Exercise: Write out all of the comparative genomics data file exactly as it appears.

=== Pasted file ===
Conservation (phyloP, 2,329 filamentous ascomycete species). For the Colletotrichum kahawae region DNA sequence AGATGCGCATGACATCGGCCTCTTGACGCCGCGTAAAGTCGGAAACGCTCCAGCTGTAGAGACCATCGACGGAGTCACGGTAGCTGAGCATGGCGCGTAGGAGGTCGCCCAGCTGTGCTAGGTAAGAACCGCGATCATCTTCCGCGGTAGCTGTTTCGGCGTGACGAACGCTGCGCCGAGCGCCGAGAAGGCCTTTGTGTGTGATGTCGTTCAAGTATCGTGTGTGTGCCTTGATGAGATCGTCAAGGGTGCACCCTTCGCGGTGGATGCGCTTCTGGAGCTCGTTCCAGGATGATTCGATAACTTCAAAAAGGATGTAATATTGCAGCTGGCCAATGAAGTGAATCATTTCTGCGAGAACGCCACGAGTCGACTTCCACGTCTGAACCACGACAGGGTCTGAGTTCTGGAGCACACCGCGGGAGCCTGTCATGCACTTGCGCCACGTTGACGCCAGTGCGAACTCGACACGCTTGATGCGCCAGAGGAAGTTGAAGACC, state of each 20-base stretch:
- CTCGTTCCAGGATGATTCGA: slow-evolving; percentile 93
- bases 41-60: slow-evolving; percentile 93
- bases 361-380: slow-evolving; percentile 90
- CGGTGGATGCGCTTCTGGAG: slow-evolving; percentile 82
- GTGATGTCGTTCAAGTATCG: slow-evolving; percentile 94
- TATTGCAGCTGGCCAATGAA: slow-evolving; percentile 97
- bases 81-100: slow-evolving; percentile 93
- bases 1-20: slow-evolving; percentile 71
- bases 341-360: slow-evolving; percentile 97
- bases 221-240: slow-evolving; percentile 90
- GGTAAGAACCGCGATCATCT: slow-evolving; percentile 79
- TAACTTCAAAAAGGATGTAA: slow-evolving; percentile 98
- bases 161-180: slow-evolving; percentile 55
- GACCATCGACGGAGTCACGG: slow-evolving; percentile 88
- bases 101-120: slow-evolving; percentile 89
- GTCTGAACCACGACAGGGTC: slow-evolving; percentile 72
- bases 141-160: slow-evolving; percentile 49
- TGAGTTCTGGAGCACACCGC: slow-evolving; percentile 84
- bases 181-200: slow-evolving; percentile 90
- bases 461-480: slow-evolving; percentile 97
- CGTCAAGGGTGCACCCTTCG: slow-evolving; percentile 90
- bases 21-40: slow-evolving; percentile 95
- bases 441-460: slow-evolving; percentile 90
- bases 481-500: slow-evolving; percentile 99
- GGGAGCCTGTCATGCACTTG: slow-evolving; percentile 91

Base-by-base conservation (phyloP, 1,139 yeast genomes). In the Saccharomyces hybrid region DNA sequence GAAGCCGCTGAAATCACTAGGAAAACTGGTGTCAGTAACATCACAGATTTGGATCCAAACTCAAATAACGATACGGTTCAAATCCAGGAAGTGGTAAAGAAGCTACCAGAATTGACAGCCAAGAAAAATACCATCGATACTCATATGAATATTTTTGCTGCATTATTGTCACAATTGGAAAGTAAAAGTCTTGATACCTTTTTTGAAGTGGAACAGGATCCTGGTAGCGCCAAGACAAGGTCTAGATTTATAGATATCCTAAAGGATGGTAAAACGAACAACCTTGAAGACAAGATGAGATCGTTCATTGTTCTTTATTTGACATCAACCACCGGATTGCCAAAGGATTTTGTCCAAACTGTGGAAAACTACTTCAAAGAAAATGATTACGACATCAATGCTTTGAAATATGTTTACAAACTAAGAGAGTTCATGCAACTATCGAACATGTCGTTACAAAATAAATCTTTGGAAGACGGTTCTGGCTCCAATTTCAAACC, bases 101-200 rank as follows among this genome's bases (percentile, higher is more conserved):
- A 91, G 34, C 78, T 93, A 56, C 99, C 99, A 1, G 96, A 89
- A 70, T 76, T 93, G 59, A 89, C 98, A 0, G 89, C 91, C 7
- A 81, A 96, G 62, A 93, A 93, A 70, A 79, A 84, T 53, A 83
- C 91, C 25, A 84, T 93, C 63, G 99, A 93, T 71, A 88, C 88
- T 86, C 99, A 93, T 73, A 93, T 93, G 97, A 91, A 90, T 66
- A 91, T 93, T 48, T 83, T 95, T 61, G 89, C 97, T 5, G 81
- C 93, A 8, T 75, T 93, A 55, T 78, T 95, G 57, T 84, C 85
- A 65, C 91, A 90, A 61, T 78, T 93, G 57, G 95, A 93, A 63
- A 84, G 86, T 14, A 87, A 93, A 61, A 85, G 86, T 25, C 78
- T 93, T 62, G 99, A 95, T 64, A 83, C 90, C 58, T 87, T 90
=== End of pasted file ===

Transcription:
Conservation (phyloP, 2,329 filamentous ascomycete species). For the Colletotrichum kahawae region DNA sequence AGATGCGCATGACATCGGCCTCTTGACGCCGCGTAAAGTCGGAAACGCTCCAGCTGTAGAGACCATCGACGGAGTCACGGTAGCTGAGCATGGCGCGTAGGAGGTCGCCCAGCTGTGCTAGGTAAGAACCGCGATCATCTTCCGCGGTAGCTGTTTCGGCGTGACGAACGCTGCGCCGAGCGCCGAGAAGGCCTTTGTGTGTGATGTCGTTCAAGTATCGTGTGTGTGCCTTGATGAGATCGTCAAGGGTGCACCCTTCGCGGTGGATGCGCTTCTGGAGCTCGTTCCAGGATGATTCGATAACTTCAAAAAGGATGTAATATTGCAGCTGGCCAATGAAGTGAATCATTTCTGCGAGAACGCCACGAGTCGACTTCCACGTCTGAACCACGACAGGGTCTGAGTTCTGGAGCACACCGCGGGAGCCTGTCATGCACTTGCGCCACGTTGACGCCAGTGCGAACTCGACACGCTTGATGCGCCAGAGGAAGTTGAAGACC, state of each 20-base stretch:
- CTCGTTCCAGGATGATTCGA: slow-evolving; percentile 93
- bases 41-60: slow-evolving; percentile 93
- bases 361-380: slow-evolving; percentile 90
- CGGTGGATGCGCTTCTGGAG: slow-evolving; percentile 82
- GTGATGTCGTTCAAGTATCG: slow-evolving; percentile 94
- TATTGCAGCTGGCCAATGAA: slow-evolving; percentile 97
- bases 81-100: slow-evolving; percentile 93
- bases 1-20: slow-evolving; percentile 71
- bases 341-360: slow-evolving; percentile 97
- bases 221-240: slow-evolving; percentile 90
- GGTAAGAACCGCGATCATCT: slow-evolving; percentile 79
- TAACTTCAAAAAGGATGTAA: slow-evolving; percentile 98
- bases 161-180: slow-evolving; percentile 55
- GACCATCGACGGAGTCACGG: slow-evolving; percentile 88
- bases 101-120: slow-evolving; percentile 89
- GTCTGAACCACGACAGGGTC: slow-evolving; percentile 72
- bases 141-160: slow-evolving; percentile 49
- TGAGTTCTGGAGCACACCGC: slow-evolving; percentile 84
- bases 181-200: slow-evolving; percentile 90
- bases 461-480: slow-evolving; percentile 97
- CGTCAAGGGTGCACCCTTCG: slow-evolving; percentile 90
- bases 21-40: slow-evolving; percentile 95
- bases 441-460: slow-evolving; percentile 90
- bases 481-500: slow-evolving; percentile 99
- GGGAGCCTGTCATGCACTTG: slow-evolving; percentile 91

Base-by-base conservation (phyloP, 1,139 yeast genomes). In the Saccharomyces hybrid region DNA sequence GAAGCCGCTGAAATCACTAGGAAAACTGGTGTCAGTAACATCACAGATTTGGATCCAAACTCAAATAACGATACGGTTCAAATCCAGGAAGTGGTAAAGAAGCTACCAGAATTGACAGCCAAGAAAAATACCATCGATACTCATATGAATATTTTTGCTGCATTATTGTCACAATTGGAAAGTAAAAGTCTTGATACCTTTTTTGAAGTGGAACAGGATCCTGGTAGCGCCAAGACAAGGTCTAGATTTATAGATATCCTAAAGGATGGTAAAACGAACAACCTTGAAGACAAGATGAGATCGTTCATTGTTCTTTATTTGACATCAACCACCGGATTGCCAAAGGATTTTGTCCAAACTGTGGAAAACTACTTCAAAGAAAATGATTACGACATCAATGCTTTGAAATATGTTTACAAACTAAGAGAGTTCATGCAACTATCGAACATGTCGTTACAAAATAAATCTTTGGAAGACGGTTCTGGCTCCAATTTCAAACC, bases 101-200 rank as follows among this genome's bases (percentile, higher is more conserved):
- A 91, G 34, C 78, T 93, A 56, C 99, C 99, A 1, G 96, A 89
- A 70, T 76, T 93, G 59, A 89, C 98, A 0, G 89, C 91, C 7
- A 81, A 96, G 62, A 93, A 93, A 70, A 79, A 84, T 53, A 83
- C 91, C 25, A 84, T 93, C 63, G 99, A 93, T 71, A 88, C 88
- T 86, C 99, A 93, T 73, A 93, T 93, G 97, A 91, A 90, T 66
- A 91, T 93, T 48, T 83, T 95, T 61, G 89, C 97, T 5, G 81
- C 93, A 8, T 75, T 93, A 55, T 78, T 95, G 57, T 84, C 85
- A 65, C 91, A 90, A 61, T 78, T 93, G 57, G 95, A 93, A 63
- A 84, G 86, T 14, A 87, A 93, A 61, A 85, G 86, T 25, C 78
- T 93, T 62, G 99, A 95, T 64, A 83, C 90, C 58, T 87, T 90